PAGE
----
I have striven with all the intensity in me to live and exemplify that selfless love, that unconditional love, which God’s word requires. The only thing I can say right now is that it is costly. This same self-giving love cost our savior His life and for a while it cost Him heaven. It has not cost me my life nor heaven but it has cost me. To be certain I am far richer than when I began but I am shaken. I have grown immensely, but as with any striving, it takes its toll and I am tired.
Love is patient and kind in a way that disarms our human desire to have our own way. Love is not boastful or proud but rather securely rooted and confident. Love is not self-seeking but rather, other-centered. I must confess I choked on this idea. I read it and thought, “Let’s see what this looks like.” Believe me it looks good. Better than looking good it is good—but it is costly.
I have come to think that there are allegiances but no degrees within love.
There are duties that dictate priorities but no favoritism in love.
Love is lavish, expensive, and unadulterated.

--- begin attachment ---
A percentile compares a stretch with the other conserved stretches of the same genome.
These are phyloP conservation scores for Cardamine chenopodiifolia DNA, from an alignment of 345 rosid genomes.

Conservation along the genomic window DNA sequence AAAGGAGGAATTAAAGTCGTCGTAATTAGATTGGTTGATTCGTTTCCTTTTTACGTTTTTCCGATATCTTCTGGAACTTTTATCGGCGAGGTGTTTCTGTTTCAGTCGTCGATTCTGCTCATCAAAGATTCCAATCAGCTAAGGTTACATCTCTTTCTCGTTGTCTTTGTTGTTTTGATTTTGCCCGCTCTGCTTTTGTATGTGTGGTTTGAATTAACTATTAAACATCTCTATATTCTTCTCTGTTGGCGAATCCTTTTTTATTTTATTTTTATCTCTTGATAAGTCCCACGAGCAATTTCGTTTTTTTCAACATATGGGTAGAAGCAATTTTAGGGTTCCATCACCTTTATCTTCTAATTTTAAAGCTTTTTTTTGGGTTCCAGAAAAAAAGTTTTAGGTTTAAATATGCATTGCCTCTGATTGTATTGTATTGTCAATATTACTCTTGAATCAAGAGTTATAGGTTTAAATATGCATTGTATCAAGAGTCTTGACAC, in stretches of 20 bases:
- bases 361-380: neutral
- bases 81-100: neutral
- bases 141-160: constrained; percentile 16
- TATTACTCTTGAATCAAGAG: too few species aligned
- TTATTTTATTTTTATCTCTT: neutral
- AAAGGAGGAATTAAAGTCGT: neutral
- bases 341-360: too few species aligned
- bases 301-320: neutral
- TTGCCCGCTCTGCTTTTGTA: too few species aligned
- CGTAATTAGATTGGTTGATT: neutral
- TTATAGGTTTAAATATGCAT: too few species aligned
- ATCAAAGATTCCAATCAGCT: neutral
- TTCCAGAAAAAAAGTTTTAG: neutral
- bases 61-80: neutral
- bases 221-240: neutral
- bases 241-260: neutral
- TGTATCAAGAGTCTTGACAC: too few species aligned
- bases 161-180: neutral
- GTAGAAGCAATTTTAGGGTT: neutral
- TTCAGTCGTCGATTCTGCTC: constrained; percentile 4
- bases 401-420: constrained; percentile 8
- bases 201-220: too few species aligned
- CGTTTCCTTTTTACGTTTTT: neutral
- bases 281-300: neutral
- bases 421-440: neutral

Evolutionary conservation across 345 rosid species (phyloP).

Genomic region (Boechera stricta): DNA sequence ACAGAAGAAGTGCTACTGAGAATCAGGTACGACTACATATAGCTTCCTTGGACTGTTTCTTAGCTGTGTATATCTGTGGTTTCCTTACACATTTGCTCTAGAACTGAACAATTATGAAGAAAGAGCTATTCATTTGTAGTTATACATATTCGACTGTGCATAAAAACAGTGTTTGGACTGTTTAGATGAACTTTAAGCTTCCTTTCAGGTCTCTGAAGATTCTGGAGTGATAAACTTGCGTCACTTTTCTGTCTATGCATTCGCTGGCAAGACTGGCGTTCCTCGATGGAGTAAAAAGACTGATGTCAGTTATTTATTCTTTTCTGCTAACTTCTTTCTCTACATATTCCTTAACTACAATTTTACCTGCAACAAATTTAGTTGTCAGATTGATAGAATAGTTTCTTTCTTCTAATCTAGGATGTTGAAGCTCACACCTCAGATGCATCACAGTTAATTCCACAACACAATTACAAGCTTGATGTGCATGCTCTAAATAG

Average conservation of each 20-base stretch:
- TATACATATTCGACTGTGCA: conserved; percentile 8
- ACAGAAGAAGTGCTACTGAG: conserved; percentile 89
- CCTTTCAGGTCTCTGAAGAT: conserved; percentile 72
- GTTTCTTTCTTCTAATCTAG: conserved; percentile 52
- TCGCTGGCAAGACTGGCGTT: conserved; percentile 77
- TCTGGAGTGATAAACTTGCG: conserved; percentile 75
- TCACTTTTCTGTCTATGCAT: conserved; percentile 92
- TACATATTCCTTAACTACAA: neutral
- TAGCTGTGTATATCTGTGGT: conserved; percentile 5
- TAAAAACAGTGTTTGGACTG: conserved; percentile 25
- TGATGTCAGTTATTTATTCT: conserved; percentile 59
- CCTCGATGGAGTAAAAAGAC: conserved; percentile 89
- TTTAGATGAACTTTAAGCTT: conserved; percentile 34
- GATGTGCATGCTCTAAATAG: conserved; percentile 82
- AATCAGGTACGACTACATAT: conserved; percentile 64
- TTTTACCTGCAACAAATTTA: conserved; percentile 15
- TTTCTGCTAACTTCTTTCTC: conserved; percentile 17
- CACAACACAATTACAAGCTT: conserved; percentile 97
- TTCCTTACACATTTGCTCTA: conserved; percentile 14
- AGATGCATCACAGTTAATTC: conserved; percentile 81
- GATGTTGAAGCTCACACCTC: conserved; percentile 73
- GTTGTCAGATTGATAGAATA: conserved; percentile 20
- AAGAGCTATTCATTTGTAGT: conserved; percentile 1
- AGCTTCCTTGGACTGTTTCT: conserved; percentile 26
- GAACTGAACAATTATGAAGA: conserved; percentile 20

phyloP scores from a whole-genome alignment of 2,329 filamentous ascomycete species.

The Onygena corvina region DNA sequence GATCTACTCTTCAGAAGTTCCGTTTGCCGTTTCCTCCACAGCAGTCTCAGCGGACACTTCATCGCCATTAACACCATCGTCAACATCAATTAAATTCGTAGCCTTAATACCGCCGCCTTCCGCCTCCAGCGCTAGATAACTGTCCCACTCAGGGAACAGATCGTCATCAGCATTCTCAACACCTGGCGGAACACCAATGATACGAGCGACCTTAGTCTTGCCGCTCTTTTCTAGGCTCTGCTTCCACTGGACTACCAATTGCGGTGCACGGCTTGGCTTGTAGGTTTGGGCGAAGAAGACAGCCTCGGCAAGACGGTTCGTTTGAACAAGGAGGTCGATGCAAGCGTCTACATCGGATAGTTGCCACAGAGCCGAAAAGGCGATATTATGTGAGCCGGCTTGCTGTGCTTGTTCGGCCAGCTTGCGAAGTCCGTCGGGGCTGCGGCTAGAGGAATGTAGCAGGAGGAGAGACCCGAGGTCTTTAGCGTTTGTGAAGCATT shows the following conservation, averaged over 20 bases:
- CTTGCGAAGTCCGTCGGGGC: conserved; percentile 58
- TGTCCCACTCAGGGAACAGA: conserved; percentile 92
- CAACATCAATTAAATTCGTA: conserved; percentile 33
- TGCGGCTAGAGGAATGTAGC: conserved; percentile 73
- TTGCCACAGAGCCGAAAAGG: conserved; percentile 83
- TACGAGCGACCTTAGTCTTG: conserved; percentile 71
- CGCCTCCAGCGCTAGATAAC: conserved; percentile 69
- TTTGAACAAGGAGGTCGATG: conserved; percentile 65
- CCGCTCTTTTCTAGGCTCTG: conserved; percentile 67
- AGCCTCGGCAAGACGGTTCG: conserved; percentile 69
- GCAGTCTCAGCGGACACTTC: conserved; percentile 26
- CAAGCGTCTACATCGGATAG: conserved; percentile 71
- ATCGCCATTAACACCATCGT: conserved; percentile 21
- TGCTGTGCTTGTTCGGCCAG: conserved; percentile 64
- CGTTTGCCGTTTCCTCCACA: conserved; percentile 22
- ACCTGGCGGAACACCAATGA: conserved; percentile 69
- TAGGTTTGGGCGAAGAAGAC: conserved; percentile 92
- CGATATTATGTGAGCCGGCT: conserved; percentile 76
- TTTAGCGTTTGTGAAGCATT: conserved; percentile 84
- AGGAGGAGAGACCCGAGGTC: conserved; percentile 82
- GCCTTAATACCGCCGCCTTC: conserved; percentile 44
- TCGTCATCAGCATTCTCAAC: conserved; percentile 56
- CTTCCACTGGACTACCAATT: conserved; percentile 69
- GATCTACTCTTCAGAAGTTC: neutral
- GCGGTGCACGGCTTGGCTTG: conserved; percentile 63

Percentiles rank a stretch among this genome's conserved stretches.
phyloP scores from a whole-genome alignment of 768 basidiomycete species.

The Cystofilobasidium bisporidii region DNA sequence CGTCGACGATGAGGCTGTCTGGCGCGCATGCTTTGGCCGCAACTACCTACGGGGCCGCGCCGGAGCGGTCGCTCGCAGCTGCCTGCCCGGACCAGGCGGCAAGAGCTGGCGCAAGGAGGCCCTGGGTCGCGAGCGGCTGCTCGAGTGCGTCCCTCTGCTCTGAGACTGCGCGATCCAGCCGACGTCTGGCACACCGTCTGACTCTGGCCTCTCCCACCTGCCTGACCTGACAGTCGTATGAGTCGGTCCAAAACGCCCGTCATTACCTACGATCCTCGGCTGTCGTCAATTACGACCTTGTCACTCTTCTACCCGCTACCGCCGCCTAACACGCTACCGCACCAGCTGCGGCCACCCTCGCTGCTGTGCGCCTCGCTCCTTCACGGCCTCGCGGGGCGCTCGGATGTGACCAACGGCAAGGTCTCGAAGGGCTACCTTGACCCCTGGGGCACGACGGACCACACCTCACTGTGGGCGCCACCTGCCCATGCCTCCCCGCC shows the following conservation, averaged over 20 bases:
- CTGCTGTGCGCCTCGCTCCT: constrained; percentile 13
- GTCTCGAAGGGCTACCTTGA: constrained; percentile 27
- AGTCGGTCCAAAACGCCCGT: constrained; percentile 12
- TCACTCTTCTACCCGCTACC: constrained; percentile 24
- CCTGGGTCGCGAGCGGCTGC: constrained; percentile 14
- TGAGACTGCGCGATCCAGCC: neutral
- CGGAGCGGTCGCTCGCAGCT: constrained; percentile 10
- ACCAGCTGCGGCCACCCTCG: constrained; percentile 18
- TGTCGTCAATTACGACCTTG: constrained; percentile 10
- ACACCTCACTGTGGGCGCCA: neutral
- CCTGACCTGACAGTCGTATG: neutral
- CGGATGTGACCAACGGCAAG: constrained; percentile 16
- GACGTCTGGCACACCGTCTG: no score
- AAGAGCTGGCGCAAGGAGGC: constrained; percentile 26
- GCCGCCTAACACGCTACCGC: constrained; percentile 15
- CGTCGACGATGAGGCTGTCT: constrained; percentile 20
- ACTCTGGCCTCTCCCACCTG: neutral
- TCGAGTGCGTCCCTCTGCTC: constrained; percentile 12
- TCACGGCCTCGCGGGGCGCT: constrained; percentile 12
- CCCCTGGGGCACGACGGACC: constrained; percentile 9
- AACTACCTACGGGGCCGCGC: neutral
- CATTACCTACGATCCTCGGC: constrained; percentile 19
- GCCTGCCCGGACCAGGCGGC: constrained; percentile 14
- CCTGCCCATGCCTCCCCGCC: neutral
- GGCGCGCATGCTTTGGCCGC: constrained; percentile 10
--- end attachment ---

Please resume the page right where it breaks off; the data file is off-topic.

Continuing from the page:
Love is by nature kind, gentle, and not self-serving.
Truly, my failings in this area are as many as my attempts. When, after all, have my actions, my motives, or my desires ever been other-centered? Don’t answer! I would rather delude myself to think there were at least a few moments of altruistic love in my past and perhaps a few still to come. But I am not too optimistic that I, in myself, will produce anything but rotten fruit and selfish love.
I made an astounding discovery along the way—I am human. I know this surprises no one, and truthfully, it is no great surprise to me. Yet, I had hoped to overcome my humanness, move past my selfishness, past self-serving motives and personal desires to truly love selflessly. I have learned afresh, it is possible to love unselfishly, but perhaps not this side of heaven, at least not by this sinful man. Not yet anyway.
Still, I was made for such a challenge. I was made for such a task. The impossible is the most attractive thing to me and the ideal my simple food. As David Wilcox sings, “I could no more stop dreaming, than I could make them all come true.” Tell me, how could I, serving a master who specializes in the impossible, surrender the dream of sharing in His nature? How could I, knowing His desire to change me, fail to believe He may yet work a miracle in me and then, through me? Since this love cost our savior His life that may simply be the price, a dying to self to love another. Yes, the Spirit is willing while my flesh is weak, but He has promised it will not always be so. It will not always be so.
Matt. 5:44-46, Luke 6:35, John 13:34, John 15:17, Rom 5:8, 12:9-10, 1Cor 13, 16:14, Eph 5:2, Phil 2, 1Pet 1:22, 4:8, 1John 3:16, 18, 4:11, 19
Copyright (C) Hudson Russell Davis